The role of Catholicism on reproductive health care policies in Mexico and the Philippines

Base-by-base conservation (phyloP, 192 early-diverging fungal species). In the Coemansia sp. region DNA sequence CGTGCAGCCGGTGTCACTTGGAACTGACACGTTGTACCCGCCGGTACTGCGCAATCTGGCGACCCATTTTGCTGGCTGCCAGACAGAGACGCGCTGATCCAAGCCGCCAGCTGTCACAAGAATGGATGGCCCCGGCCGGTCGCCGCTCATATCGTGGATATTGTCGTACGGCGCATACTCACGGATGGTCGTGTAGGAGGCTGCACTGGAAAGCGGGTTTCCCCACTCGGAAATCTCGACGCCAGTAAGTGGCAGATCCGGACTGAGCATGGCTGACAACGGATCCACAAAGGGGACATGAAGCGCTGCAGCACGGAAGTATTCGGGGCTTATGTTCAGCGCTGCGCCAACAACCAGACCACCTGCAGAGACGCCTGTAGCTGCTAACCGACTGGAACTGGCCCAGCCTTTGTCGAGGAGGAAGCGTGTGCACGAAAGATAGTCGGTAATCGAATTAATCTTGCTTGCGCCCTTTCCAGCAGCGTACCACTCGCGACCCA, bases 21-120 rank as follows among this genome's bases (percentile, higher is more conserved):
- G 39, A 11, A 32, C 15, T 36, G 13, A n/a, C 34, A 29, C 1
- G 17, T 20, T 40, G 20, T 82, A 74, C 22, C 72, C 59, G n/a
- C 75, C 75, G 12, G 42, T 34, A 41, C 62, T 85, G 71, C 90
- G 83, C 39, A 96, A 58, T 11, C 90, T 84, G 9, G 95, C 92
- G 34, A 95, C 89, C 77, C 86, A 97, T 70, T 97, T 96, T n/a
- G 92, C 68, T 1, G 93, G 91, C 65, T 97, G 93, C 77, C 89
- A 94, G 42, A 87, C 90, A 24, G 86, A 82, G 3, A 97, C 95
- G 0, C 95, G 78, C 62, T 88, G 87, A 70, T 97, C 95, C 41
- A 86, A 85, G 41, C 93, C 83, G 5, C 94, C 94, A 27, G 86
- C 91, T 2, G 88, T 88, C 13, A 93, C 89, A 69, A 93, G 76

AbstractThesis (M.A.L.S.)--Georgetown University, 2010.; Includes bibliographical references.; Text (Electronic thesis) in PDF format. Mexico and the Philippines have inherited predominant Catholic populations as a result of three centuries of Spanish colonial rule. Policies and attitudes on reproductive health care have largely been influenced by the lingering Catholic conservative presence in both countries. However, Mexico has had better success in tangibly separating church and state in matters of reproductive health care policy. How and why was Mexico so successful in liberalizing contraception and abortion laws, given its shared colonial and Catholic history with the Philippines? Using Roland Robertson's global field model, this thesis will examine the factors that have contributed to the countries' disparate policies on abortion and contraception. By assessing how deep the Catholic Church has penetrated the four dimensions of Robertson's model in each country, this thesis will conclude that elements of Mexico's road towards increased accessibility cannot be adapted in the Philippines despite the nation's commonalities with its Latin American counterpart.